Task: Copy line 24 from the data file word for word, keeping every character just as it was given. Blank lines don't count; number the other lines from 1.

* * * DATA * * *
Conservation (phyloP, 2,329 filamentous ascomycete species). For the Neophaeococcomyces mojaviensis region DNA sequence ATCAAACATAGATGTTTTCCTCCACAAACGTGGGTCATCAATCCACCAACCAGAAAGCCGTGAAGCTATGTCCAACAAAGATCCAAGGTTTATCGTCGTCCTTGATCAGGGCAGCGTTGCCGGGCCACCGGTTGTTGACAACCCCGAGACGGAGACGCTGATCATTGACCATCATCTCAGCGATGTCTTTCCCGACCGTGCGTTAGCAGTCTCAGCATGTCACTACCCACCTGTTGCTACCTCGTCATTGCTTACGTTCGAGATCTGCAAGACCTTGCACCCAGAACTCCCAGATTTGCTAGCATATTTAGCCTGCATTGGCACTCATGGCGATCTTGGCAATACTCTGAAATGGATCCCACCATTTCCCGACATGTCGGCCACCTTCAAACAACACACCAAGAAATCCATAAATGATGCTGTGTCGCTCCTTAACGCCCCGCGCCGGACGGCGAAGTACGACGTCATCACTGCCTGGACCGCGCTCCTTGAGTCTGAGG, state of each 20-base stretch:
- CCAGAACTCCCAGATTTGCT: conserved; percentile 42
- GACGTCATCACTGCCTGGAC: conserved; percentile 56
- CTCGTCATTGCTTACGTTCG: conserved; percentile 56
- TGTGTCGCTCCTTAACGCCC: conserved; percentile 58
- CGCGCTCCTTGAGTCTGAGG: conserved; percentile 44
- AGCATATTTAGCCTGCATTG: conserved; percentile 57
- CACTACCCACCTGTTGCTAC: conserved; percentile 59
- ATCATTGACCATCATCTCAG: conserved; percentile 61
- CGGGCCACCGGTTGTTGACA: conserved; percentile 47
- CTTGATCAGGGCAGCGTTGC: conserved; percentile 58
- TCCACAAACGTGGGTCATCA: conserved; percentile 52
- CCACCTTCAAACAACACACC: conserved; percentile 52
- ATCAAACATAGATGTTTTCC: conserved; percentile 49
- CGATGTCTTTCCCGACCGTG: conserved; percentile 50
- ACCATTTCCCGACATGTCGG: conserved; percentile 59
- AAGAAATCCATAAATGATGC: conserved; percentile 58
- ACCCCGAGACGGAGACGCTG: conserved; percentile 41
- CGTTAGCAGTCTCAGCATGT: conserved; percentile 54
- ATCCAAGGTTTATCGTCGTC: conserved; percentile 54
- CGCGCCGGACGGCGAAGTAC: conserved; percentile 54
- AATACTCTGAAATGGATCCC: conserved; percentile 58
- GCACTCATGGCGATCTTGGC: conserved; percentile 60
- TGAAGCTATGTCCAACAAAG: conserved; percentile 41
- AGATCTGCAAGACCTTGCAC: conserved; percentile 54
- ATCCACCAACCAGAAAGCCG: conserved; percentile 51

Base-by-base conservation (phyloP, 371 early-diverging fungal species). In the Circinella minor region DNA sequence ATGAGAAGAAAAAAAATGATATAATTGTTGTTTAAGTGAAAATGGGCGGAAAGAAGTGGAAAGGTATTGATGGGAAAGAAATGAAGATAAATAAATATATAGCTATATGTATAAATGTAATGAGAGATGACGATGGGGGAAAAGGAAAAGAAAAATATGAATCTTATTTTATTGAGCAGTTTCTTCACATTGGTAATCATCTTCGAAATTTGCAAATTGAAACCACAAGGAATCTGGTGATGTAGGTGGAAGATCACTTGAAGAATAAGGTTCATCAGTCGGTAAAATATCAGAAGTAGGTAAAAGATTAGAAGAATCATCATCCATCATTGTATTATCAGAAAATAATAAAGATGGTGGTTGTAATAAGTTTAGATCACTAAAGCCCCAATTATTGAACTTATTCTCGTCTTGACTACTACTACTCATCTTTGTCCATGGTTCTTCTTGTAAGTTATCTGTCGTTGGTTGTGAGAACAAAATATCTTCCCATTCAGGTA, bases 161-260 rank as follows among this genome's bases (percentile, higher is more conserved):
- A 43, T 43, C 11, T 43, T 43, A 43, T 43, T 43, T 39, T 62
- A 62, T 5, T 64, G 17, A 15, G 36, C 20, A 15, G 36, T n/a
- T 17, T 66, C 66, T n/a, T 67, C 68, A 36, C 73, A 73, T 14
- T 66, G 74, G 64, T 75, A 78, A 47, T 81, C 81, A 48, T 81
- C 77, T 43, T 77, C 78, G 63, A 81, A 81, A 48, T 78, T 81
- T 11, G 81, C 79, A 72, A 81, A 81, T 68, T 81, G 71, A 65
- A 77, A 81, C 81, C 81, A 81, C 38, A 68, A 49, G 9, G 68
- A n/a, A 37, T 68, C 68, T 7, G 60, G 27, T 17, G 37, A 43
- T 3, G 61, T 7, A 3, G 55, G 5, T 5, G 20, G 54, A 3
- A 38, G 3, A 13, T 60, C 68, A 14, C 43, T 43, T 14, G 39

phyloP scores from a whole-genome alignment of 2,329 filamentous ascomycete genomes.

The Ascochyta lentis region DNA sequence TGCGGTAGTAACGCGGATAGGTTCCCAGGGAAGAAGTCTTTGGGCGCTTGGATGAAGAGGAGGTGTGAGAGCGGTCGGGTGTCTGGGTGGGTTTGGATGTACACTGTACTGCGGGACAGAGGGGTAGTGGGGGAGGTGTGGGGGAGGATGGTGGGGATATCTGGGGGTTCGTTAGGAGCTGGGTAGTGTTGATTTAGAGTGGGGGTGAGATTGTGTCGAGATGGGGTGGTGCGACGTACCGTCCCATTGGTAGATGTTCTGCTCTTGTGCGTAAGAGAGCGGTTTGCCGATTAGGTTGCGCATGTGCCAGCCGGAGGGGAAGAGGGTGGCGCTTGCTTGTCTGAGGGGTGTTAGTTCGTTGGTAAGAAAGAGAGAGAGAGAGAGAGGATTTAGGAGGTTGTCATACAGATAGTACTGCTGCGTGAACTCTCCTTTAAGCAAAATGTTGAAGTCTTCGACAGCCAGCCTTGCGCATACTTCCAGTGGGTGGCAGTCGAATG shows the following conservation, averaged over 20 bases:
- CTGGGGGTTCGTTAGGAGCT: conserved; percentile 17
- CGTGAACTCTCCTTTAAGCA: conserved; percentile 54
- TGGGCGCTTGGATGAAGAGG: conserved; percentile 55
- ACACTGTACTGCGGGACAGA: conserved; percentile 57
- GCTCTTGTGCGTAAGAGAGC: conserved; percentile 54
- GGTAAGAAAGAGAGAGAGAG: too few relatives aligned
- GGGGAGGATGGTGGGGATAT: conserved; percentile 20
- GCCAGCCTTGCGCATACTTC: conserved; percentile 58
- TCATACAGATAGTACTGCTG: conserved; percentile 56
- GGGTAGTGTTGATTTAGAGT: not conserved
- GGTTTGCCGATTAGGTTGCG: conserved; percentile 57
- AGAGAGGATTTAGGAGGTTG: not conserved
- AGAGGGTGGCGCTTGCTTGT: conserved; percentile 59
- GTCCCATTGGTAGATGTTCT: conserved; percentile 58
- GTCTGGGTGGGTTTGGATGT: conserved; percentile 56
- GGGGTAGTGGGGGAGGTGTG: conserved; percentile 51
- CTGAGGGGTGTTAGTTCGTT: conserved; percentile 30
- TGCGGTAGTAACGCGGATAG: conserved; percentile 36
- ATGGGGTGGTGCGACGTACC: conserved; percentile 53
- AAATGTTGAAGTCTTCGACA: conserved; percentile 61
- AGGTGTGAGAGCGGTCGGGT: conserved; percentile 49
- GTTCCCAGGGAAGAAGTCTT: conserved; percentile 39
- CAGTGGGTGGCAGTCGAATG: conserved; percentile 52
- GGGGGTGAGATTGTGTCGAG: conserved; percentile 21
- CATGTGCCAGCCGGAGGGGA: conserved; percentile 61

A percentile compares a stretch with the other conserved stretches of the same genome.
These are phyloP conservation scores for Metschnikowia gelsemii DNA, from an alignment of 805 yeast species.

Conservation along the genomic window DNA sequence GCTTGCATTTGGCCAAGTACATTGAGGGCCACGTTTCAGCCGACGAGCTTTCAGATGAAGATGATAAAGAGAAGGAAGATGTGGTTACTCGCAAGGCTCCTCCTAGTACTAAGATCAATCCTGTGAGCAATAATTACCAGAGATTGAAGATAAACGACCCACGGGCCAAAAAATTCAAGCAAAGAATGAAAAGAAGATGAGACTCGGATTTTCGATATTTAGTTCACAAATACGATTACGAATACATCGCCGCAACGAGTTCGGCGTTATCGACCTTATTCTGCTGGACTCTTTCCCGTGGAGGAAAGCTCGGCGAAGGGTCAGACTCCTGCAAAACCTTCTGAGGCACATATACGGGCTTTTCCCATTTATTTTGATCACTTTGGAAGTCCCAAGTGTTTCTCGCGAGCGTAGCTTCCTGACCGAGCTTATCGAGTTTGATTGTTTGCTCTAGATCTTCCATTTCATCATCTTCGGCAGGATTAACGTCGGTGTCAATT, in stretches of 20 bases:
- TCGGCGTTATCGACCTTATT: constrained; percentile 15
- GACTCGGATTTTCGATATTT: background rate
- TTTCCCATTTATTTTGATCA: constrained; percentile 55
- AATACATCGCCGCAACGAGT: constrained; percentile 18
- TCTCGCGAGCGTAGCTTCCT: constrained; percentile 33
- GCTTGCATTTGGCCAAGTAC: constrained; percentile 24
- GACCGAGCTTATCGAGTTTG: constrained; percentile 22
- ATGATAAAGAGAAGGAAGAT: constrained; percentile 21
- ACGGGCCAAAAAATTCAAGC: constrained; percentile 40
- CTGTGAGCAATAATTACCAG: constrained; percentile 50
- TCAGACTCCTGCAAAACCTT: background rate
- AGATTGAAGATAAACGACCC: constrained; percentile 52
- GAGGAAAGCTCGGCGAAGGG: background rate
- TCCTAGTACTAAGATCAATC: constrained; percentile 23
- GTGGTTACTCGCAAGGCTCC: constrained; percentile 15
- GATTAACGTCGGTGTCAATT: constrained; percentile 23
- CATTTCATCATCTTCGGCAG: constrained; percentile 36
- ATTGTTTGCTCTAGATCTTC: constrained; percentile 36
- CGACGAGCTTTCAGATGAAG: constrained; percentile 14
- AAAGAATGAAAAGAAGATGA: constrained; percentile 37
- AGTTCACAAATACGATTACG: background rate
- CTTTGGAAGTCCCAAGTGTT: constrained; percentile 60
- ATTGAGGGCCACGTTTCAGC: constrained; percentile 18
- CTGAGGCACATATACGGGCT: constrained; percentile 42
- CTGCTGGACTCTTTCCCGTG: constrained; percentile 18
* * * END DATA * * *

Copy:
- TGAAGCTATGTCCAACAAAG: conserved; percentile 41